Does it ever seem that your tooth size is longer or shorter than it was when you were younger? In this article, we explore the various reasons and causes of the changes in our tooth size.
Do our teeth get longer as we age?
There is an expression that I don’t hear that often anymore. The idiom is “long in the tooth.” This phrase is usually referring to someone getting older. It is based on the thought that teeth grow longer as we age.
Well, this is true when we are children and teens. As teeth start to come in or erupt, as we term it in dentistry, they appear to be growing.
They are not growing. In fact, when teeth are developing in the gums as children, they are adult size. As we get into our teen years, the teeth grow into the mouth. It appears that they are growing bigger, but in reality, they are just uncovering themselves from the gum tissue from which they were buried.
Less gum tissue = longer teeth
Teeth, for the most part, do not grow or move anymore once we reach our late teens. However, with time, gum tissues may shrink away from the tooth. Sometimes, we become very hard brushers and wear away our gum tissue. Gum tissue is fragile right around the tooth and can be easily brushed away. Now we see more enamel than we saw previously.
Other times, due to gum disease, a shrinkage of gum tissue may occur. This reduction happens as bacteria destroy the underlying bone and there is nothing to support the gum tissue.
In any of these cases, we see more tooth enamel. Making it appear that our teeth are longer than before. This condition occurs because more tooth is exposed above the gum line than what we may have observed in previous years.
Okay, I get it. As we get older, and our gums shrink, our teeth “appear” to get longer than they were in our youth. That’s what the idiom, “long in the tooth” means.
Why Are My Teeth So Short?
But wait! As we age, many of us see our teeth shorten. This phenomenon isn’t supposed to happen, is it? Well if the gum does not shrink away from the tooth, then the pseudo-growing phenomenon will not occur. That explains lack of getting bigger, but where does the shortness come from? Are the teeth shorter or do they just appear that way? Does it fool us as the tooth growing act fools us?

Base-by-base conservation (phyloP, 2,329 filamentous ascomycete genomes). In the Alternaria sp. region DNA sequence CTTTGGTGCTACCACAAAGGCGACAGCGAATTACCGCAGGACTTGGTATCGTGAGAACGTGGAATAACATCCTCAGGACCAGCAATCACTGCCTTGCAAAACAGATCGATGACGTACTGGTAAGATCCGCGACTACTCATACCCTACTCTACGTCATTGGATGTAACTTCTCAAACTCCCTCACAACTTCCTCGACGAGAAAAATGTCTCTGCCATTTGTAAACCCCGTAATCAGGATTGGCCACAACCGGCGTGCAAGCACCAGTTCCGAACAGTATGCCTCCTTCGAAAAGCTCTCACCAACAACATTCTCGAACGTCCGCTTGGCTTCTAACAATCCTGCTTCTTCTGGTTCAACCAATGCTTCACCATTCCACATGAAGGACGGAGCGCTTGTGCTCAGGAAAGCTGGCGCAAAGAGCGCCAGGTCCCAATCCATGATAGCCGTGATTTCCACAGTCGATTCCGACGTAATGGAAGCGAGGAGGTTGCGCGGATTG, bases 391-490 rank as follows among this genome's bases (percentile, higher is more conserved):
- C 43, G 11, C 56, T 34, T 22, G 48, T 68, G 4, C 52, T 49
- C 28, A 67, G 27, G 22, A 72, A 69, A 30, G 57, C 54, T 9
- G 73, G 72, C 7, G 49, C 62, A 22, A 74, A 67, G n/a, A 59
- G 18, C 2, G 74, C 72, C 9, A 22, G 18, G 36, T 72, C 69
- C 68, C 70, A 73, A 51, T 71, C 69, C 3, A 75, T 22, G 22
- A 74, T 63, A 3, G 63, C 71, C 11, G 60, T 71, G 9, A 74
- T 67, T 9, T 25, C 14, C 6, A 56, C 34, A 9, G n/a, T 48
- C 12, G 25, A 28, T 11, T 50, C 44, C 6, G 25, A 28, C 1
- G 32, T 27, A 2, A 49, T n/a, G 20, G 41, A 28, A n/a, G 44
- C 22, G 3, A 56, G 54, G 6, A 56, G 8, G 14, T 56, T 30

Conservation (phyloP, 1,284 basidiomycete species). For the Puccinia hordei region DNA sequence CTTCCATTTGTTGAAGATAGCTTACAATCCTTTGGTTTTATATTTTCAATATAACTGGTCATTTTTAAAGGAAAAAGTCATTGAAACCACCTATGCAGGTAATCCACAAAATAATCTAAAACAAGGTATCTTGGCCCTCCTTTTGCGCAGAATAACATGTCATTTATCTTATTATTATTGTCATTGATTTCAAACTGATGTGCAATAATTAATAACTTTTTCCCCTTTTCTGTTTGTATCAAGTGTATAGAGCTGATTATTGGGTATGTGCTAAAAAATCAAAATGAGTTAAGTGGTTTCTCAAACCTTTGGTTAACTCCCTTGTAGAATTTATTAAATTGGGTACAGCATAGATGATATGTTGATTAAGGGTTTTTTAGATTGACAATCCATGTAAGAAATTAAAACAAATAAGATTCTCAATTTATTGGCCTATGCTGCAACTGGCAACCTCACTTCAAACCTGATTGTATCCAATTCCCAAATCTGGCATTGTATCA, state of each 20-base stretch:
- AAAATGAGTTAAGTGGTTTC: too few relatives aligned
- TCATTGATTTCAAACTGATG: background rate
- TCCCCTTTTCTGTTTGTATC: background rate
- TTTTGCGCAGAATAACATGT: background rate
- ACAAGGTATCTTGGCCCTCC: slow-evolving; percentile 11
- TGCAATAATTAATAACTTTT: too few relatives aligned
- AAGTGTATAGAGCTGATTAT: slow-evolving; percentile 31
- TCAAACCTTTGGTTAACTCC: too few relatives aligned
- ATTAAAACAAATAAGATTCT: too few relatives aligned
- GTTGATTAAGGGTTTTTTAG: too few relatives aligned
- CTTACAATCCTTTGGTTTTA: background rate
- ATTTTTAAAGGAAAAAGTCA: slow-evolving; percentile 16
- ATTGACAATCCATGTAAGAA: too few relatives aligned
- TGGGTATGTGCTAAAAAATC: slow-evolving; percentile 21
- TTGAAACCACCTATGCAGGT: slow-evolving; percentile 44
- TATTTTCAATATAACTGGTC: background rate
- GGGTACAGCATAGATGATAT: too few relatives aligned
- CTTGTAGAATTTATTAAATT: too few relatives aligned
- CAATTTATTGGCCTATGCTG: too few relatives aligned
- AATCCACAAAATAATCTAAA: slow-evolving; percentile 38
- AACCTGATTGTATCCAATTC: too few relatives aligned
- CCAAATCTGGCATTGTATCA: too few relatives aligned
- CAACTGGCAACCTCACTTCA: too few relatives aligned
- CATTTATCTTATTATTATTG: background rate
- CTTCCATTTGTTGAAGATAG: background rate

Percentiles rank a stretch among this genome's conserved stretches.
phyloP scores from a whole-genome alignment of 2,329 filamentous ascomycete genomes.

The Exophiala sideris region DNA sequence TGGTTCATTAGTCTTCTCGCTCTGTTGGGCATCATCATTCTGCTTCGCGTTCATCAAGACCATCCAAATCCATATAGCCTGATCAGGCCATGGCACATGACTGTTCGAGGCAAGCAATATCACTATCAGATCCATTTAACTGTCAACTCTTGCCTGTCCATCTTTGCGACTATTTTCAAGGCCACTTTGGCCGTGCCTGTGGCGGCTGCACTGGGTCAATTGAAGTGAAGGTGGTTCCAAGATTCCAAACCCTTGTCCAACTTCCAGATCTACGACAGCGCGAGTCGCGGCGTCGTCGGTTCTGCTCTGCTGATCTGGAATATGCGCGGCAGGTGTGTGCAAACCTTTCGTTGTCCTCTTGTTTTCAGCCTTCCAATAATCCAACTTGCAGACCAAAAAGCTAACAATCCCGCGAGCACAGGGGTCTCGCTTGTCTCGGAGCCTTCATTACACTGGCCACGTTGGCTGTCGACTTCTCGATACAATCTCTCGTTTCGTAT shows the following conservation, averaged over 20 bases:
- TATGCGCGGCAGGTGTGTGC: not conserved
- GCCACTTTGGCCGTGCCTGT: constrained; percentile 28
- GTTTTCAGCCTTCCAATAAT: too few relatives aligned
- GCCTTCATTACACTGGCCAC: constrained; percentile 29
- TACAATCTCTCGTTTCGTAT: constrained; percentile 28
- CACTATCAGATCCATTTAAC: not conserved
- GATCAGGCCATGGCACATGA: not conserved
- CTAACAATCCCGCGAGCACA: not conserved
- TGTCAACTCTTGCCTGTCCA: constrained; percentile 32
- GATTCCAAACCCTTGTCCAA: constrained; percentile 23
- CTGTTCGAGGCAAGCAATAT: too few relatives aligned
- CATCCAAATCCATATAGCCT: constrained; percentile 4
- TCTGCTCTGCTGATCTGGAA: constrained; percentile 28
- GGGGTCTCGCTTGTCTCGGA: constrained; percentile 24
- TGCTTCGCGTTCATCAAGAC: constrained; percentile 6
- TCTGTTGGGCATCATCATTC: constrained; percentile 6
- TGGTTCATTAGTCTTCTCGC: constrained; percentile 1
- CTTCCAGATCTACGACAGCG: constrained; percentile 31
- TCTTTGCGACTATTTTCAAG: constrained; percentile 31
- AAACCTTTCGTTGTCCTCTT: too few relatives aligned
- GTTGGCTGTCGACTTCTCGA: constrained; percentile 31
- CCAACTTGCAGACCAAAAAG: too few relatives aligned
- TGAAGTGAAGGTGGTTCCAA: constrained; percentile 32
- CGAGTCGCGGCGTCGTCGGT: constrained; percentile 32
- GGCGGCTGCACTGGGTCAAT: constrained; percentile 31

Our teeth DO shrink!
In reality, the teeth get shorter. It is not an optical illusion. The more we chew, the more our teeth wear.
Teeth are the hardest tissue in the body. They are denser than bone. It needs to be this hard as it is the first tissue encountered during the eating process. It needs to be very dense as it tears and grinds at food.
Ah, there is the answer to your question. We use our teeth to grind.
With modern dental care and a better understanding of what causes disease, we can keep our teeth for many years longer than previous generations. Because of this, we grind more food for more years. Over time, our teeth slowly wear away. If we are missing teeth, then the remaining ones work harder, grind more and end up wearing away more. This is how we get short teeth.
This condition is even more noticeable in the front of our mouths. Let me explain why this is so. The patient who asked me that question had their upper front teeth meet their lower front teeth. The teeth touched each other tip to tip. In dentistry, we call it “edge to edge.” Every time they chewed their food, not only did their back teeth grind, but their front teeth were grinding too.
Sounds great. After all, more teeth grinding is more efficient -right? Wrong!
The problem stems from the fact that the front teeth are narrow-edged. They are designed to tear, not to crush. When we use them to grind, they wear away very quickly. Grinding with our incisors creates short teeth and a loss of healthy cosmetics.
We identified the problems. Any solutions?
How do we fix this issue? I will give you some answers in our next column. Until then, if things are starting to change in your mouth and just don’t look right, please give me a call and ask me a question. I will do my best to help you. You can reach me at 440.951.7856
Do you find that you are always having issues maintaining your teeth properly? Have you resigned yourself to always having tooth decay? Do you dread visiting the dentist because of it? “I can’t help it! Soft teeth run in my family” While some factors in keeping your mouth healthy are not entirely left to your discretion, the fact remains, good oral health IS up to you.
“Your teeth look fantastic!”